Oh, and because you're such a Craig-expert, quote me exactly where Craig addresses the very point your clumsily trying to target that because one can successfully utilize actual infinites relative to topological geometrical structures for whatever the mathematician 'wants to use the numbers for', that this therefore implies the begged metaphysical question of whether the topological structure of space itself is metaphysically identical to the structure as delineated in geometry. He addresses it! It's in his literature on the topic! And rather than hold your hand and quote it for you, either admit that you don't have a sufficient grasp on the argument as Craig has presented it since freaking 1979 or that you're an embarrassing armchair block-quote copy and paster whose only concern is the appearance of sophistication, an appearance that itself is a laughable disguise. I'm so sick of pseudo-intellectuals like you thinking that you can just throw some stupid gotchya-spaghetti against the wall, and you actually are convinced that you've GOT CRAIG WITH HIS BACK AGAINST THE WALL. It's absurd. He's explored the darn argument almost into the ground, and these silly 'arguments' you bring up would just be laughed out of your normal philosophy conference.

shunyadragon
02-19-2018, 08:11 AM
This article by Morriston addresses the problems with Craig's arguments concerning actual infinities in great detail.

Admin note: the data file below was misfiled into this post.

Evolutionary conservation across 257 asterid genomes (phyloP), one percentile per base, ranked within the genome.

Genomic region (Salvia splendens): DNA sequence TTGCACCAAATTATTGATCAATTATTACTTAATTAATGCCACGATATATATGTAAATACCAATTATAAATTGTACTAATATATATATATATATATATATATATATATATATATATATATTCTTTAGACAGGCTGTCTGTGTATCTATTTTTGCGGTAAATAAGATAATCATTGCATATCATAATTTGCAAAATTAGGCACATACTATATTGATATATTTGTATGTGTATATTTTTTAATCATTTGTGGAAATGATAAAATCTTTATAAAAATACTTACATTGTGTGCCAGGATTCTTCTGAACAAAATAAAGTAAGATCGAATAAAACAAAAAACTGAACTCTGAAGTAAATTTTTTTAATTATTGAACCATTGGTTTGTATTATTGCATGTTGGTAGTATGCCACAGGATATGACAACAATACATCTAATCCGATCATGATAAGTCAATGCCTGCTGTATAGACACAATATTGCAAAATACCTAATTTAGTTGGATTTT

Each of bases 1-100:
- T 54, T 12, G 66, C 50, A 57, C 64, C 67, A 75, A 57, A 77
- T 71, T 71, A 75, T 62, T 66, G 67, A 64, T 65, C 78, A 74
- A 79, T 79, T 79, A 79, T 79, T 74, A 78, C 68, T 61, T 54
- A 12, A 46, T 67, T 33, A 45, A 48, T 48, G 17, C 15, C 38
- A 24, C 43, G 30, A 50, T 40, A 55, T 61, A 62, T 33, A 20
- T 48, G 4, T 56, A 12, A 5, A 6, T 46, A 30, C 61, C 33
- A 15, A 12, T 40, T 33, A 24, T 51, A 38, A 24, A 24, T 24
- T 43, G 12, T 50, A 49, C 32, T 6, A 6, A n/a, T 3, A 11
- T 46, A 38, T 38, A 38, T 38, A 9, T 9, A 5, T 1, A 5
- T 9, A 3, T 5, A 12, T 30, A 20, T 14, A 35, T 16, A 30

In a series of much discussed articles and books, William Lane Craig has
vigorously defended the view that the past could not consist in a beginningless
series of events.1 Craig’s goal, of course, is to make a strong case for the existence
of God. If the past has a beginning, then so does the universe, and a familiar line
of argument suggests that there must be a First Cause.2 In the present paper, I cast
a critical eye on just one part of Craig’s case for the finitude of the past – viz. his
philosophical argument against the possibility of actually infinite sets in the ‘real
world’.3 If this argument were to succeed, then an actually infinite series of past
events would have been proved impossible, and we could go on to ask about the
cause of the very first event. However, I do not believe that Craig has succeeded in
proving that actually infinite sets are impossible. As far as this particular line of
argument is concerned, I shall try to show that it remains an open question
whether the past could consist in a beginningless series of events. I shall also take a
close look at several considerations that are often thought to favour the possibility
of an actual infinite, arguing in each case that Craig’s response is inadequate.

My previous references confirm that actual infinities do exist in nature.

Chrawnus
02-19-2018, 09:24 AM
My previous references confirm that actual infinities do exist in nature.

No they didn't. I read through the whole article you referenced in post #53, and not once did I see the authors make the claim that actual infinities have been confirmed to exist in nature.

shunyadragon